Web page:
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Review: Band of Robbers Is a Successful Coming-of-Age Comedy

4 1/2 out of 5 stars.

Courtesy of Gravitas Ventures

It’s January, and despite Hollywood’s insistence that it is a wasteland for movies after the awards season bloat, there are often little gems coming out at the start of the year worth seeing. The first of this year’s might be a little flick called Band of Robbers from filmmaking brothers Adam and Aaron Nee. Adam also stars as Tom Sawyer opposite Kyle Gallner as Huck Finn and Supergirl’s Melissa Benoist as Becky Thatcher. Yeah, this is a modern day story/sequel to the Tom Sawyer and Huck Finn books, now young adults in present day, but still troublemakers.

If the premise sounds a little strange, it is—at least at first. Any movie that liberally uses classic characters and literature is taking a massive risk because of the comparisons it draws, and while it takes considerable time to accept these two characters in such a new setting as adults, there’s something admirable and daring about taking on the challenge without making that the joke. Despite the adjustment period, the speed at which you acclimate to the film’s premise and appreciate it on its own merits is remarkably swift. It’s set in present-day Missouri, with fast-talking Tom now a cop (although a corrupt one) working with his more respectable older brother, Sid (Eric Christian Olson). Huck went from neglected, troubled child to ex-con just out of jail and back in town. Almost immediately, the two make plans to restart their thieving ways with childhood friends (Matthew Gray Gubler, Hannibal Buress, and Johnny Pemberton), but plans to rob a local con in town go bad when Tom meets his new partner, straight-arrow rookie cop Becky Thatcher. Thatcher isn’t Tom’s childhood sweetheart, but it’s still a case of love at first sight.

One of the interesting things about Band of Robbers is the fact that you can certainly enjoy the film without any previous knowledge of the Twain classics. Rather, there’s simply added humor if you do have that knowledge, which comes from seeing what they include, modernize, and outright change. Though it focuses on the same desire for treasure as Twain’s classic Adventures of Tom Sawyer, the film’s themes about dysfunctional friendships and accepting adult consequences provide genuine heart. The movie is surprisingly moving and insightful, despite the risk of it becoming nothing more than a “what if Tom Sawyer and Huck Finn were around today” comedy sketch.

There’s still the often tiring and overused trend of seeing movies about man-children on screen. I’m not someone who thinks that premise is completely worn out, but I do think it’s been too often underused in lazy ways in mediocre comedies that don’t consider that sadder elements of these types of co-dependent male relationships (Entourage and any Adam Sandler films provide perfect examples). These stories can be sad or hilarious, or often both, but there’s usually something behind them that suggests the character’s time has passed and something relevant to say about the specifics of male relationships. Surprisingly, Bad of Robbers does manage to say something compelling within this comedy-caper, thanks to some unexpectedly thoughtful writing by the Brothers Nee. The friendship of the five characters feels totally lived in, braised for decades with a dynamic set in stone long ago by children. The painfully close friendship of Sawyer and Finn, now so intertwined it has become almost toxic, draws from Twain’s stories of childhood, but also feels more personal here, perhaps benefitting from being a movie written by brothers.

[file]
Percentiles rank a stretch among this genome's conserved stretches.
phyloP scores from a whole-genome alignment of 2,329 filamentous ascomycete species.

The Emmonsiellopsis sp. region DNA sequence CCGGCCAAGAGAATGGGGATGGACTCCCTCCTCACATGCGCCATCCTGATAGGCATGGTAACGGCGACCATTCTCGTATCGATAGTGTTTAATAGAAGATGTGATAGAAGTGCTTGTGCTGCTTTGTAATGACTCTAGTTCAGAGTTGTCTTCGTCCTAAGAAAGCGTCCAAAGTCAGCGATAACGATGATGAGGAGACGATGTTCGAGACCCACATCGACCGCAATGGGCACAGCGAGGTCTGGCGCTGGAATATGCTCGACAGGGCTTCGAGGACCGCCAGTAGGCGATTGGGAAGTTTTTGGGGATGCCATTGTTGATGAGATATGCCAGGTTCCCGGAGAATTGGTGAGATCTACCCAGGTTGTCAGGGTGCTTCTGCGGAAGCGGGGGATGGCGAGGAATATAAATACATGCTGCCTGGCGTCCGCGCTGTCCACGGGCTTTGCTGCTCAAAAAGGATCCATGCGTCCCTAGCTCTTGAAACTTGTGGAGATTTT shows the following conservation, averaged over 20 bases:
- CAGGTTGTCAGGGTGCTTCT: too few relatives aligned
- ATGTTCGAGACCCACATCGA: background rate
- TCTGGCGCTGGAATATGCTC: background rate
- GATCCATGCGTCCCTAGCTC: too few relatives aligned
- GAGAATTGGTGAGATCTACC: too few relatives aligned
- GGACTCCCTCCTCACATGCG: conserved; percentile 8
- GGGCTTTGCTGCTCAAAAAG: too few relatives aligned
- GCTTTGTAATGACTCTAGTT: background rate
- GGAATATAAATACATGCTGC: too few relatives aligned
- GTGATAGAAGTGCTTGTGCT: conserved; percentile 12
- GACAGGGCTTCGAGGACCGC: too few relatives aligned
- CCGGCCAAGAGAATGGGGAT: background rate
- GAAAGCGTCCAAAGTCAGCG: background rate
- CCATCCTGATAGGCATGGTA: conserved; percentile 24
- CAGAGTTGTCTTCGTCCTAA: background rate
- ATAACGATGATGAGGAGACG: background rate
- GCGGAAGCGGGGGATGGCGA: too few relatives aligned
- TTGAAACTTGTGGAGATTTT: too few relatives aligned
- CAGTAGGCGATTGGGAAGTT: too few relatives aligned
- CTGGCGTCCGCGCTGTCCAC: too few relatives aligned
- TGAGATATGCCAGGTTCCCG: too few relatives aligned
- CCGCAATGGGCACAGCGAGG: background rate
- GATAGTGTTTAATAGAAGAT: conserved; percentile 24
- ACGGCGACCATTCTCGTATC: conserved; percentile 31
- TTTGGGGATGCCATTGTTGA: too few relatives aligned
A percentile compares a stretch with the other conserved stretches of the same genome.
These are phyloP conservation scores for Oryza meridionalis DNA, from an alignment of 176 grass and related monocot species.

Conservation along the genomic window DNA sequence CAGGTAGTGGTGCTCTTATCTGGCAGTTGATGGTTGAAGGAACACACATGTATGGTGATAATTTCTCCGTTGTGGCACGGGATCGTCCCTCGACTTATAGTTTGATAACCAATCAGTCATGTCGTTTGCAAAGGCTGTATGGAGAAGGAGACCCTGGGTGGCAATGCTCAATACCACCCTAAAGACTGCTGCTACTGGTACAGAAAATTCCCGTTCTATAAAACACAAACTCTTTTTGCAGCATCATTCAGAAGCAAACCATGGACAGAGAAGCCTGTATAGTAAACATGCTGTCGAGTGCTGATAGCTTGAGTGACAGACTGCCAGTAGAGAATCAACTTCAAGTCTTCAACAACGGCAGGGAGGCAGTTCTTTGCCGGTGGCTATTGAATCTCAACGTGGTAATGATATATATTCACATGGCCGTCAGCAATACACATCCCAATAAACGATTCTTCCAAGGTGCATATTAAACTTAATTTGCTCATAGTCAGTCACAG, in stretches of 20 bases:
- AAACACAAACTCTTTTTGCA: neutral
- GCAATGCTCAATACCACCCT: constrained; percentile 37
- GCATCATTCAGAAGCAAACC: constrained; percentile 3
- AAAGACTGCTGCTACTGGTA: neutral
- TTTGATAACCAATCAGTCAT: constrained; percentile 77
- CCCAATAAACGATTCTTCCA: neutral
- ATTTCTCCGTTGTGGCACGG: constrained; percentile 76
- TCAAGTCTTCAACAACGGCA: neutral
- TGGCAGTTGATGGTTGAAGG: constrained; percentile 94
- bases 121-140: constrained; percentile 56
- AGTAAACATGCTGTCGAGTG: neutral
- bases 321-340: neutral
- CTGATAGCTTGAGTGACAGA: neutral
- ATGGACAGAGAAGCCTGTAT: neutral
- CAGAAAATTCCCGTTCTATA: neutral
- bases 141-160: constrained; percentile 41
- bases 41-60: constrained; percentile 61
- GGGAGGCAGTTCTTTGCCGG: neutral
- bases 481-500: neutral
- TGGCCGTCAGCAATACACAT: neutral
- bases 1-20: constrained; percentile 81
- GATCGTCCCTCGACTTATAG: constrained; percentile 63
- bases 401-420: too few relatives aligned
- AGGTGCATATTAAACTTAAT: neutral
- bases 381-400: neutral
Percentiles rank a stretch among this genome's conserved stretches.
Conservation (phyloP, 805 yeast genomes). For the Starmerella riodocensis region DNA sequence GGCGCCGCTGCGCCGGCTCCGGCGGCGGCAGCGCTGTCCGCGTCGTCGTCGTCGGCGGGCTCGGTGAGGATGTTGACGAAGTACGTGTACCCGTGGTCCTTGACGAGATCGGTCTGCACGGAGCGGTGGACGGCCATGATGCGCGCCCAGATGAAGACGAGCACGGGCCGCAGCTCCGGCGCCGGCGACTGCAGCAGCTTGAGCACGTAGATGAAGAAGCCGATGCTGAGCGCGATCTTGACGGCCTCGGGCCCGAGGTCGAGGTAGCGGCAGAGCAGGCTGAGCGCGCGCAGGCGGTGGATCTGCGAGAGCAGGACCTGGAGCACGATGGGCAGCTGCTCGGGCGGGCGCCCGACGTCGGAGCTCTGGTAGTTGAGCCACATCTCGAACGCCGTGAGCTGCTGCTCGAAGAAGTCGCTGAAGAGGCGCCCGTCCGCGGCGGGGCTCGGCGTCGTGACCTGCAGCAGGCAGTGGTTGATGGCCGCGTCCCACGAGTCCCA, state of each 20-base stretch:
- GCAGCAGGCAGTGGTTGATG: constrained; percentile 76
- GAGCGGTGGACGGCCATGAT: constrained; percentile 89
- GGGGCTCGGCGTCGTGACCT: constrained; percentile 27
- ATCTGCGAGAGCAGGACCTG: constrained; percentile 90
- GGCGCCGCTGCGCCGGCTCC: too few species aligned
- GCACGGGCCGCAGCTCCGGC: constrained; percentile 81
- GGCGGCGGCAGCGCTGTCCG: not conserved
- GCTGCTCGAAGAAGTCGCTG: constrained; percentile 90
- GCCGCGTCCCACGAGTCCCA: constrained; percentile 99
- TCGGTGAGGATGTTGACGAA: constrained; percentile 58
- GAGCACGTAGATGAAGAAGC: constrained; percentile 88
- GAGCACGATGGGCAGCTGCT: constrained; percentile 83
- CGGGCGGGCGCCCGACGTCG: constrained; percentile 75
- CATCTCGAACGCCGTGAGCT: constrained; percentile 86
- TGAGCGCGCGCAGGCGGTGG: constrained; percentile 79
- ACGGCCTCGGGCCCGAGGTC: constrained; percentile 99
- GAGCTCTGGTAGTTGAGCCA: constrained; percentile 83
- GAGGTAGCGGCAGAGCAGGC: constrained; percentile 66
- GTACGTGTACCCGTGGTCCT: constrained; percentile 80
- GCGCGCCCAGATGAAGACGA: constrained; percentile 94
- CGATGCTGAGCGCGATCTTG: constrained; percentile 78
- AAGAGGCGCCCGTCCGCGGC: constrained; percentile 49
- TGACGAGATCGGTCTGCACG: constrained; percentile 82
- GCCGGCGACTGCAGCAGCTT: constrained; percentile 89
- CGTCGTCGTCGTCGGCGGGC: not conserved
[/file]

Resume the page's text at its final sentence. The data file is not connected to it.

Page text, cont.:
If there is a movie this one seems to be borrowing from quite liberally, it’s probably Wes Anderson’s first feature, Bottle Rocket. They have visual similarities—the blown out, bright natural landscapes, the caper element, and the dynamics between childhood friends coming of age as young men too old for this behavior. Bottle Rocket’s Dignan and Anthony probably weren’t inspired by Tom and Huck, but I wouldn’t be surprised if it were the Nee brothers’ favorite Wes Anderson movie. Personally, I would tend to agree. Adam Nee is perhaps more successful than even Owen Wilson was at projecting the leader-of-the-pack mentality that would convince grown adults to go on the lam; he makes for a very charming scumbag, and fine actor Gallner is excellent in the more internal role as Huck. All the comic actors make for delightful and believable friends, but special kudos go out to stand-up Hannibal Buress, whose work in this and Broad City proves that he is a far better actor than Hollywood seems to appreciate, often reminding me of a young Charles Grodin in his deadpan delivery. Although she has a relatively small role as Becky (but one in which she manages not to feel underwritten as just “the girl”), Melissa Benoist is as charming as she is in Supergirl and has genuine chemistry with Nee.

Band of Robbers is unlikely to find a massive audience, especially coming out in January the day after the Oscar nominations, but it is a film wort seeking out, in theaters or on-demand, if you’re at all interested in a small-scale, funny, and unexpectedly touching comedy—especially if you like films like Stand by Me, Bottle Rocket, or Breaking Away. The fact is that those are some of my favorite films of all time, and the fact that I got the same feeling watching this movie really does show filmmakers can still make them when there are thoughtful minds behind them. Don’t be surprised to hear more from the Nee brothers in the future, especially if Adam Nee continues his fine work in front of the camera as well. They clearly are a talented duo.

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